10 MATH10212 Linear Algebra Brief lecture notes 10 Definition. If span(s) = R n, then S is called a spanning set for R n. Obviously, to ask whether a vector b belongs to the span of vectors v 1,..., v k is exactly the same as to ask whether b is a linear combination of the vectors v 1,..., v k ; see Theorem 2.4 and the method described above. Linear (in)dependence Definition. A set of vectors S = { v 1, v 2,..., v k } is linearly dependent if there are scalars c 1, c 2,..., c k at least one of which is not zero, such that c 1 v 1 + c 2 v c k v k = 0 A set of vectors that is not linearly dependent is called linearly independent. In other words, vectors { v 1, v 2,..., v k } are linearly independent if equality c 1 v 1 + c 2 v c k v k = 0 implies that all the c i are zeros (or: only the trivial linear combination of the v i is equal to 0). Remarks. In the definition of linear dependence, the requirement that at least one of the scalars c 1, c 2,..., c k must be nonzero allows for the possibility that some may be zero. In the example above, u, v and w are linearly dependent, since 3 u+2 v w = 0 and, in fact, all of the scalars are nonzero. On the other hand, [ 2 6 ] [ ] [ ] [ ] 0 = 0 [ ] [ ] [ ] so, and are linearly dependent, since at least one (in fact, two) of the three scalars 1, 2 and 0 is nonzero. (Note, that the actual dependence arises simply from the fact that the first two vectors are multiples.) Since 0 v v v k = 0 for any vectors v 1, v 2,..., v k, linear dependence essentially says that the zero vector can be expressed as a nontrivial linear combination of v 1, v 2,..., v k. Thus, linear independence means that the zero vector can be expressed as a linear combination of v 1, v 2,..., v k only in the trivial way: c 1 v 1 + c 2 v c k v k = 0 only if c 1 = 0, c 2 = 0,..., c k = 0.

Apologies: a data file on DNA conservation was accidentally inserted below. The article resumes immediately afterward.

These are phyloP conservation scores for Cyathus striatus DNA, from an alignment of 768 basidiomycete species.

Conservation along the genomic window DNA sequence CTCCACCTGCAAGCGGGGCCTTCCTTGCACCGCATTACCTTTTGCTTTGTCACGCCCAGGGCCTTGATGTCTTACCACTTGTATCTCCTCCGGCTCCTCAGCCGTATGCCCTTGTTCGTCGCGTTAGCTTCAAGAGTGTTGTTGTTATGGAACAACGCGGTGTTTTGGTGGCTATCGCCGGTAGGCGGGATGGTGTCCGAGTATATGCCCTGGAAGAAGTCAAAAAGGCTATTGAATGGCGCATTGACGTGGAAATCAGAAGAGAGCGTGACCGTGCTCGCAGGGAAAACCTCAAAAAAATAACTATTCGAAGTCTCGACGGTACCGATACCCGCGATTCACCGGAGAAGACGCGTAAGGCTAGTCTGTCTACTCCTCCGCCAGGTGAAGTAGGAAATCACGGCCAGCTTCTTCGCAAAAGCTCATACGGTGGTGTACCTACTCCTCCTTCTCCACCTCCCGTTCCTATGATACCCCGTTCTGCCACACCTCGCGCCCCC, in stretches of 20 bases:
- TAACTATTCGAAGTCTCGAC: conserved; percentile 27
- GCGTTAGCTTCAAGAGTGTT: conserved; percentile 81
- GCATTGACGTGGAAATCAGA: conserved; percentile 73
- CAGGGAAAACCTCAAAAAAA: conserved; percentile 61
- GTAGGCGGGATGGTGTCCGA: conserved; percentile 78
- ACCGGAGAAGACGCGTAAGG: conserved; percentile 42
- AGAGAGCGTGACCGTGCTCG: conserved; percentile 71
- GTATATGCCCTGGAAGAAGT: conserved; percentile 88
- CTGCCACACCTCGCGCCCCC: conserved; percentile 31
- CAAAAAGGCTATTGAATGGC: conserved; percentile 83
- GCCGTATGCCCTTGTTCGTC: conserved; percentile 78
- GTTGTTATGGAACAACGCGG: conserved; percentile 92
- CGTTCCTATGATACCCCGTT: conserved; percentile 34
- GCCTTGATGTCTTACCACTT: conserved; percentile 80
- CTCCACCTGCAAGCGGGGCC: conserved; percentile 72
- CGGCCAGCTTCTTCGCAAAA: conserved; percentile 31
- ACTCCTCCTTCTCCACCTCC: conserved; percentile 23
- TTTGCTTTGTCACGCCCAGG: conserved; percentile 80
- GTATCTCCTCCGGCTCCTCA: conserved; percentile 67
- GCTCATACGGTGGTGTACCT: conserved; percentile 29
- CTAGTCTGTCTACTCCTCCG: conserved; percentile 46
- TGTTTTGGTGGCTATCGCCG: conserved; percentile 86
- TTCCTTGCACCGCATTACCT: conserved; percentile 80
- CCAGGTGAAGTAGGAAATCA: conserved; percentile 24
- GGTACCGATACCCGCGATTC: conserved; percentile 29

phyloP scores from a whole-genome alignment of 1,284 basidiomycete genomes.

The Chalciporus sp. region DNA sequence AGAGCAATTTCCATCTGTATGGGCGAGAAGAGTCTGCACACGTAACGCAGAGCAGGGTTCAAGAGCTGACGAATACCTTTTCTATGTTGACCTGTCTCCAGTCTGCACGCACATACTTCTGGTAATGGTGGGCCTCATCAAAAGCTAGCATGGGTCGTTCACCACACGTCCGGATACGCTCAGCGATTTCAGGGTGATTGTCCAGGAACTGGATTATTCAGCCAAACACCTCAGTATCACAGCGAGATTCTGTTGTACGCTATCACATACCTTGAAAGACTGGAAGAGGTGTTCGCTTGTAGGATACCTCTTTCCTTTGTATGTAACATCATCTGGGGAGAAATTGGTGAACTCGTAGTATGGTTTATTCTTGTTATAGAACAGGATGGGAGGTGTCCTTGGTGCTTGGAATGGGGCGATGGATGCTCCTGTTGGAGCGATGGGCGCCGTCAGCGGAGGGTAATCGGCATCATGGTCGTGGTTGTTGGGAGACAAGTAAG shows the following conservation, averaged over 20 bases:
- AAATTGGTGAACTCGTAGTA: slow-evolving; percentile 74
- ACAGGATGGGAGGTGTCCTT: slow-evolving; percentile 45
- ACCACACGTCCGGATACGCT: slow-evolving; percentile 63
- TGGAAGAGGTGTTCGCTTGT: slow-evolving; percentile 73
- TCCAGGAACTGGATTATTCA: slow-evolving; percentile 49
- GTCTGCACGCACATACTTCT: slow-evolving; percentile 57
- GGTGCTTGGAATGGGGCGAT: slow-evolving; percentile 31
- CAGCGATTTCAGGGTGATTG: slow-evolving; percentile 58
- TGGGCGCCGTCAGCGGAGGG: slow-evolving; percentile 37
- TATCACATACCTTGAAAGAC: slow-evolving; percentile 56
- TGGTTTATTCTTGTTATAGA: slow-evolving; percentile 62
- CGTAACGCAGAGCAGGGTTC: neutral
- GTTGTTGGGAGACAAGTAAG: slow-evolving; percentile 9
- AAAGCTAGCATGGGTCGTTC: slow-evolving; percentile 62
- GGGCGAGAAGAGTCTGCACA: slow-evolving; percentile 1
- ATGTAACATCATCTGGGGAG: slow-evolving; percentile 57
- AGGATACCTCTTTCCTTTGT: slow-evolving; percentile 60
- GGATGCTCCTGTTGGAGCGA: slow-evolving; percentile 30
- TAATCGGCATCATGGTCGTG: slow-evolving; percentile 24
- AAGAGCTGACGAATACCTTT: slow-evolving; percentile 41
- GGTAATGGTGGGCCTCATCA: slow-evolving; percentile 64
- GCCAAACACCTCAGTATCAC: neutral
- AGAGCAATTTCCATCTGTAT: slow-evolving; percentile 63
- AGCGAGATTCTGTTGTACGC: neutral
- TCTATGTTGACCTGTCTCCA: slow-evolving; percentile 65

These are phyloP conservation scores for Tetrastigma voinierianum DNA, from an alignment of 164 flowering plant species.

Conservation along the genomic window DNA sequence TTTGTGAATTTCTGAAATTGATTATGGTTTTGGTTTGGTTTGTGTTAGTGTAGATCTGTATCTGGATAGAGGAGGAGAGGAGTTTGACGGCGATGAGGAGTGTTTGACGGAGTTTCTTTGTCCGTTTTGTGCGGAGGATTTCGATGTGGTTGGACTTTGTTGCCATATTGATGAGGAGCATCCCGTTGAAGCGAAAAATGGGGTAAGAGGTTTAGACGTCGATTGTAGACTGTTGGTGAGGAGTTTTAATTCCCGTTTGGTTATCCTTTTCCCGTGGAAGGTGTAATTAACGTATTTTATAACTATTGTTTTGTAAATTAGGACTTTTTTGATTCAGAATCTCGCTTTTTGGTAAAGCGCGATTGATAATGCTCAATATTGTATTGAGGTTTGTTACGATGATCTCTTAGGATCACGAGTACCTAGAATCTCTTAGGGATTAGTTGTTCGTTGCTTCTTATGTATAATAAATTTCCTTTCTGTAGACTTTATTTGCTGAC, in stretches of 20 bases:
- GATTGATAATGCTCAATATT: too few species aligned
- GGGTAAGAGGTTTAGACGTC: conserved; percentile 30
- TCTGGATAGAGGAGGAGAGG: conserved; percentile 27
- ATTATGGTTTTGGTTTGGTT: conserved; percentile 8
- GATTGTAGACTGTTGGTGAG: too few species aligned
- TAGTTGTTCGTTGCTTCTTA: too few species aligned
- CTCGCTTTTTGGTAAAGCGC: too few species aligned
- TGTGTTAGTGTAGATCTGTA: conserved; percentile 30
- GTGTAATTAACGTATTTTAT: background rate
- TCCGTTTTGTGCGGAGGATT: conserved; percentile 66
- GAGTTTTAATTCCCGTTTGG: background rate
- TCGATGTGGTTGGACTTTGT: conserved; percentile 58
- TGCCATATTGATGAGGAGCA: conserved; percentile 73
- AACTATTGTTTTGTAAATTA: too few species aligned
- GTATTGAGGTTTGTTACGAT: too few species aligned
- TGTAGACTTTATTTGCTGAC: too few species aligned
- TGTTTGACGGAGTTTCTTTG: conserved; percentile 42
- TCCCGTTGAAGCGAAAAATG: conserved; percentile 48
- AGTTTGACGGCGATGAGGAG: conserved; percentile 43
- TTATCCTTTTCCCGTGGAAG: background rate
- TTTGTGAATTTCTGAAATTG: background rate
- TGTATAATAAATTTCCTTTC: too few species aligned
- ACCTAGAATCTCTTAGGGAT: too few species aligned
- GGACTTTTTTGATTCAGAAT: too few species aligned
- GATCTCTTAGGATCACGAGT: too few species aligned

11 MATH10212 Linear Algebra Brief lecture notes 11 Theorem 2.6. n m matrix Let v 1, v 2,..., v m be (column) vectors in R n and let A be the A = [ v 1 v 2 v m ] with these vectors as its columns. Then v 1, v 2,..., v m are linearly dependent if and only if the homogeneous linear system with augmented matrix [A 0] has a nontrivial solution. Proof. v 1, v 2,..., v m are linearly dependent if and only if there are scalars c 1, c 2,..., c m not all zero, such that c 1 v 1 + c 2 v c m v m = 0. By Theorem 2.4, this is equivalent to saying that the system with the augmented matrix [ v 1 v 2... v m 0] has a non-trivial solution. Method for determining if given vectors v 1, v 2,..., v m are linearly dependent: form the homogeneous system as in Theorem 2.6 (unknowns are those coefficients). Reduce its augmented matrix to r.e.f. If there are no nontrivial solutions (= no free variables), then the vectors are linearly independent. If there are free variables, then there are non-trivial solutions and the vectors are dependent. To find a concrete dependence, find a particular non-trivial solution, which gives required coefficients; for that set the free variables to 1, say (not all to 0). Example Any set of vectors 0, v 2,..., v m containing the zero vector is linearly dependent. For we can find a nontrivial combination of the form c c 2 v c m v m = 0. by setting c 1 = 1 and c 2 = c 3 = = c m = 0. The relationship between the intuitive notion of dependence and the formal definition is given in the next theorem. Theorem 2.5. Vectors v 1, v 2,..., v m in R n are linearly dependent if and only if at least one of the vectors can be expressed as a linear combination of the others. Proof. If one of the vectors, say, v 1, is a linear combination of the others, then there are scalars c 2,..., c m such that Rearranging, we obtain v 1 = c 2 v c m v m. v 1 c 2 v 2 c m v m = 0,